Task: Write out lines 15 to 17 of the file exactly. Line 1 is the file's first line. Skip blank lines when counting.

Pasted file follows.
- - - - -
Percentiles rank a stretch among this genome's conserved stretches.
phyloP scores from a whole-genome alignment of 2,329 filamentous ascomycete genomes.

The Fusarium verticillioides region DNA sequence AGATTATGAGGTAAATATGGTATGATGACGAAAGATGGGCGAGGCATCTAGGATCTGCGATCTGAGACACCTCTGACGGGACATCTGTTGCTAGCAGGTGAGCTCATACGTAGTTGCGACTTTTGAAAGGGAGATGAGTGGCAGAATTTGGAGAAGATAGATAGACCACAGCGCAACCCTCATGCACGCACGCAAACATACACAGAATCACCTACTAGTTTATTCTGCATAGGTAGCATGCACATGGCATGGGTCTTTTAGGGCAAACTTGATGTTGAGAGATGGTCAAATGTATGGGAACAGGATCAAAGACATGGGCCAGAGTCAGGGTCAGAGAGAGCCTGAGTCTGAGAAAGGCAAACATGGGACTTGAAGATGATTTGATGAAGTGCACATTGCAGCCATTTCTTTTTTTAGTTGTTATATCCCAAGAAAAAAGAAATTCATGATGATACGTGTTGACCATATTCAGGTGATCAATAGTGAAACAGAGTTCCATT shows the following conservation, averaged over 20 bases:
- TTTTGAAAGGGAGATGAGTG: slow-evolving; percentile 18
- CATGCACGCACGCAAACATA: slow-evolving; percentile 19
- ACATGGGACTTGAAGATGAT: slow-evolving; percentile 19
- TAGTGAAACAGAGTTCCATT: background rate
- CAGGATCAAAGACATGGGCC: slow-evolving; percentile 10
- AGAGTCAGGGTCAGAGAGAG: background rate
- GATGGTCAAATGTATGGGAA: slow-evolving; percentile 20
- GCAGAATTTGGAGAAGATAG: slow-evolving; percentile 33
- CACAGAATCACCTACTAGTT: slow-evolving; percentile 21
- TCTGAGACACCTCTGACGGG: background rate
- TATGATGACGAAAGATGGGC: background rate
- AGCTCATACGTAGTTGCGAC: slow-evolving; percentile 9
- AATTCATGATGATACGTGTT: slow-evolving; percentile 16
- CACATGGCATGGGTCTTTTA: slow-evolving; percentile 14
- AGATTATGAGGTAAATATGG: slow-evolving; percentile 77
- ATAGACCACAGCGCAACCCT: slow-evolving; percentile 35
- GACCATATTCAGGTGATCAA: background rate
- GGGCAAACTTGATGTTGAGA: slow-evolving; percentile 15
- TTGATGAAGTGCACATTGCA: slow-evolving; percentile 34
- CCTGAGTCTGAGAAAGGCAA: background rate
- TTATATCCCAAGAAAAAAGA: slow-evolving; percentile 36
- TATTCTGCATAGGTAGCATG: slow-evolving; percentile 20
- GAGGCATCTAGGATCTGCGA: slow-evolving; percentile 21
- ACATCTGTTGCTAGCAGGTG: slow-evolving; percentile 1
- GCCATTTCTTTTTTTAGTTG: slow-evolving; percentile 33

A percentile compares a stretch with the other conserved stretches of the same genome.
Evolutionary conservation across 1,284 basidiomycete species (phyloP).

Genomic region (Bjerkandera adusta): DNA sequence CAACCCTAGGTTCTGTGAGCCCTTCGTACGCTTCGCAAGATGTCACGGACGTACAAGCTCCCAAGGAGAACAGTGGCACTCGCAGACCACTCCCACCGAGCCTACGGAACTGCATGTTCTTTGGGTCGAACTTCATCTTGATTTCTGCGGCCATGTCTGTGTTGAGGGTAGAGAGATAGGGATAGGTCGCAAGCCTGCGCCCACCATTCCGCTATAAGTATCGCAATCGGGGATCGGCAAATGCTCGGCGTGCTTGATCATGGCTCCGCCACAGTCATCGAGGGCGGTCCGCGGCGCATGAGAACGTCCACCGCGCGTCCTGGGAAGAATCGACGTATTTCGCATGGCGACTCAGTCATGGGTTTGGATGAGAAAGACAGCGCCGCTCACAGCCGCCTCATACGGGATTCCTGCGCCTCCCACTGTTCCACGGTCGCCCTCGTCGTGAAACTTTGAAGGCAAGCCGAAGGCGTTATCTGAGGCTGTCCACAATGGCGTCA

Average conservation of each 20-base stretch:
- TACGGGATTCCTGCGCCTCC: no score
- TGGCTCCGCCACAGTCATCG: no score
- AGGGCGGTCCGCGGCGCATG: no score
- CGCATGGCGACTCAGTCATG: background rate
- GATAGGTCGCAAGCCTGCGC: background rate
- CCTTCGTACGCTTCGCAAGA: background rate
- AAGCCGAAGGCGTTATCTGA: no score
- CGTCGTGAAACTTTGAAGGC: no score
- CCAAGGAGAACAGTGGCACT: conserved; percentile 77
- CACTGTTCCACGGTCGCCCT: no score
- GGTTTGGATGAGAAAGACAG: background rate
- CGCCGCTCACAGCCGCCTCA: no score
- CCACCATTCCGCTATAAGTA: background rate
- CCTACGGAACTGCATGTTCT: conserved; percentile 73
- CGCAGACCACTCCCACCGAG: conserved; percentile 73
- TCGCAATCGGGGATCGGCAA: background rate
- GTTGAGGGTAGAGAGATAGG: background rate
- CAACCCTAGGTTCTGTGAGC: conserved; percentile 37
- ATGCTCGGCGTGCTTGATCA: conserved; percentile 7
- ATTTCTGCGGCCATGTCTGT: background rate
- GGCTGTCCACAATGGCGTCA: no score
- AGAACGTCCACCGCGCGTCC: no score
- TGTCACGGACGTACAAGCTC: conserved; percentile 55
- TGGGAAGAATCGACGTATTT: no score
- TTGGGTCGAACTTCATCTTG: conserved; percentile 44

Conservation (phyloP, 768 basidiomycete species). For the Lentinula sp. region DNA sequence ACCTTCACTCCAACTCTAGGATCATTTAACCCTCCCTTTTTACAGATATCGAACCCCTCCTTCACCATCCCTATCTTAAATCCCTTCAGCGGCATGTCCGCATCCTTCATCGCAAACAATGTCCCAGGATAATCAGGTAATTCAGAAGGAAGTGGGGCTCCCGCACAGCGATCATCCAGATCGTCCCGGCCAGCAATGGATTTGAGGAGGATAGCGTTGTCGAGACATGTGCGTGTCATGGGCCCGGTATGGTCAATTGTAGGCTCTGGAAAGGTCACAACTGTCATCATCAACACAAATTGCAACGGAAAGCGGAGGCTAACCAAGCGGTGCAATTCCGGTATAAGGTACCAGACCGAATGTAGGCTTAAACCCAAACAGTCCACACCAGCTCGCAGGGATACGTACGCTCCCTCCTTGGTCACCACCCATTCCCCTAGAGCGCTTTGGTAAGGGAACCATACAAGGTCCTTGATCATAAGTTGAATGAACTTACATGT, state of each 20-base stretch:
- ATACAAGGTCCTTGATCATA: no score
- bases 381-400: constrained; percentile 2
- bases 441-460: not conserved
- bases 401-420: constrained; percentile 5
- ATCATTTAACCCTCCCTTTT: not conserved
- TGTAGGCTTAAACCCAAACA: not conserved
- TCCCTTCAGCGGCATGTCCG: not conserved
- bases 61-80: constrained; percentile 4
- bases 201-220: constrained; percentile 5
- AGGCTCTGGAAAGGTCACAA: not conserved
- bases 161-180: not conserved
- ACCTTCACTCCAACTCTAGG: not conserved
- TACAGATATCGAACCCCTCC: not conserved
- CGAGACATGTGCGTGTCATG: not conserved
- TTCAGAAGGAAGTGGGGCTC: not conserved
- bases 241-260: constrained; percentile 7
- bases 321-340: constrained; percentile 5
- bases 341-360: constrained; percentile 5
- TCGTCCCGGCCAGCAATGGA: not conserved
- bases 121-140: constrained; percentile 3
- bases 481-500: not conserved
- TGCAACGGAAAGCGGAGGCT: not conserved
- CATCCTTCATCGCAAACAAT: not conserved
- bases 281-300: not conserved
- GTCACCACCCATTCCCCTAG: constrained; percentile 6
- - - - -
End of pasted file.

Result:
- AGCTCATACGTAGTTGCGAC: slow-evolving; percentile 9
- AATTCATGATGATACGTGTT: slow-evolving; percentile 16
- CACATGGCATGGGTCTTTTA: slow-evolving; percentile 14